This member participated in the following discussions
I particularly support three bold statements made in the very short section on strategies to promote sustainable food systems:
- "Inequality among stakeholders has to be compensated at least to some degree by public sector (i.e. government) intervention, in a way that leads to greater overall prosperity.
- The “rules of the game” need to be adjusted so that the true costs and benefits of certain practices are accounted for in a fair manner.
- Financial incentives are not the only consideration but are one of the strongest levers of change available."
Indeed, a key strategy to promote sustainable food systems is to recognize that we need a combination of measures, to compensate, adjust and incentivize change. For agricultural producers to adopt more sustainable practices, these need to be integrated in a package of actions that genuinely improves farm management and income. Agricultural producers will only be able to comply with conservation requirements and restoration goals, if they can maintain or improve productivity elsewhere on their farm and reduce pressure on remaining natural ecosystems, and the opportunity cost of land for restoration. Similarly, investment in rehabilitation and sustainable management must have an economic return.
SFS investments must take agriculture producers to a new equilibrium with restored and productive landscapes, producing higher environmental benefits, on farm and beyond, with lower opportunity costs. But this doesn’t necessarily require much additional investment as there are a variety of programmes offering incentives for this transition. These range from policy-driven investments to fulfil mandatory regulations, such as taxes and charges; to private strategies for saving production costs (water-quality protection programmes); to opening new markets (certificates/standards); to voluntary investments in social and livelihood benefits (corporate social responsibility and NGO investments in social development).
An important contribution that the SFS Framework can make, in addition to the others mentioned in 3.1., is to bring in investments from the consumer side, linked to certification and other strategies for sourcing of sustainable agriculture products and services, to better reward producers for environmental and social benefits of sustainable food production systems.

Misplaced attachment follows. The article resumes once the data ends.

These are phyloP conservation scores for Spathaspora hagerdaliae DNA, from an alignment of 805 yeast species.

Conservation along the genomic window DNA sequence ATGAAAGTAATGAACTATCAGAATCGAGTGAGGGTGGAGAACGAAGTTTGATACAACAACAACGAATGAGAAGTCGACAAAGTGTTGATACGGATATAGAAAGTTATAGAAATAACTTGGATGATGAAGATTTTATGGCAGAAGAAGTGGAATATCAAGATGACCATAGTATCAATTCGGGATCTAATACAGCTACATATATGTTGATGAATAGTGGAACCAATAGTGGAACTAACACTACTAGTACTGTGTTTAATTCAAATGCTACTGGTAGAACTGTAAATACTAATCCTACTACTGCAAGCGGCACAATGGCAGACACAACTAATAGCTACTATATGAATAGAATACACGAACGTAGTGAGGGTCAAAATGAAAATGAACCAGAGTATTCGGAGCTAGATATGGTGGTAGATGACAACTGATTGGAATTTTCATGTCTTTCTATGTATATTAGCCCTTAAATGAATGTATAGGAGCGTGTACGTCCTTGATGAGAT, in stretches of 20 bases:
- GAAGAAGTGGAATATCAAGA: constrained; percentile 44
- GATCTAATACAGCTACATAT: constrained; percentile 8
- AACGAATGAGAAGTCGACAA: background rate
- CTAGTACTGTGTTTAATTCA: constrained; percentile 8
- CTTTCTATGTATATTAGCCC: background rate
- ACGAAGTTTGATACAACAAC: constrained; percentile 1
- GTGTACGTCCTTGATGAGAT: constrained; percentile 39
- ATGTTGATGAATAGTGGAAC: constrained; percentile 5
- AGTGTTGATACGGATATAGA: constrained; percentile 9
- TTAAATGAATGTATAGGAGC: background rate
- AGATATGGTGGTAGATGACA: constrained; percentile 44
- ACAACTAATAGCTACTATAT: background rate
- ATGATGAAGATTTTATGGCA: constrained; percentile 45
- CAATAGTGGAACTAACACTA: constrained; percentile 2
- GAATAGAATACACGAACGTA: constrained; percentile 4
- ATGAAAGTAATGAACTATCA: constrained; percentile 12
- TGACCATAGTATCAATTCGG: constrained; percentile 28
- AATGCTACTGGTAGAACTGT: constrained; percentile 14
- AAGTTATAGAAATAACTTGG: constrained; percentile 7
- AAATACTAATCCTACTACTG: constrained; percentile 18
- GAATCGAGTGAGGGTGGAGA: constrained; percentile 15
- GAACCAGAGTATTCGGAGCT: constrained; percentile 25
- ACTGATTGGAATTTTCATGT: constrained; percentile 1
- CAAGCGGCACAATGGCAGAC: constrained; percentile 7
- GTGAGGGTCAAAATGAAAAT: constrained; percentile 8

In the next stages of the 10 YFP SFS, greater attention needs to be given to strategies to increase policy coherence- across environment, agriculture, health, finance- and convergence of sustainability investments along the value chains.
In our work on Incentives for Ecosystem Services (IES) for Food and Agriculture, we share the expected outcome of the 10YFP-SFSP as we also hope to “propose a mix of policy, regulatory and voluntary instruments (…) to accelerate the uptake of SCP practice across food systems.” We hope to do this through activities similar to those you propose, especially:
- “Objective 4: Bring together initiatives and develop partnerships to build synergies and cooperation to leverage resources towards mutual goal of promoting, enhancing and facilitating the shift towards more sustainable food systems”.
- Work Area 2: Encourage, facilitate and support inclusive multi-stakeholder dialogue to help inform interconnected policymaking:
a) capacity building provision to governments and policy makers to facilitate:
o (iii) assessment of policy options, including cost-effectiveness and welfare analysis; and
o (iv) the building of capacity for regulation, enforcement, and EIA ( environmental and social impact assessment) processes; and
o b) promoting the building of Public Private Partnerships to, for example, expand access to finance
o Work Area 3: Facilitate the use and enhance opportunities for market-based and/or voluntary approaches:
c) identification, and piloting the viability of innovative market mechanisms for environmental services in the agri-food supply chain, and scale-up (e.g. the role of Payments for Ecosystem Services);
As such, please consider adding to page 4 of the FAO EOI: Land and Water (NRL) – work on sustainable management of land and water, and the development of incentives to support their adoption, through coordinated planning and investment in agriculture and environmental measures.
For more background see attached:
- our stocktacking form;
- the contribution we made at your last meeting FAO-UNEP Sustainable Food Systems Programme: Workshop on Knowledge and Information for Sustainable Food Systems, Rome, 10-11 September 2014;
- a project flyer showing how we will do this in 2015;
regards to all
Natural Resources Officer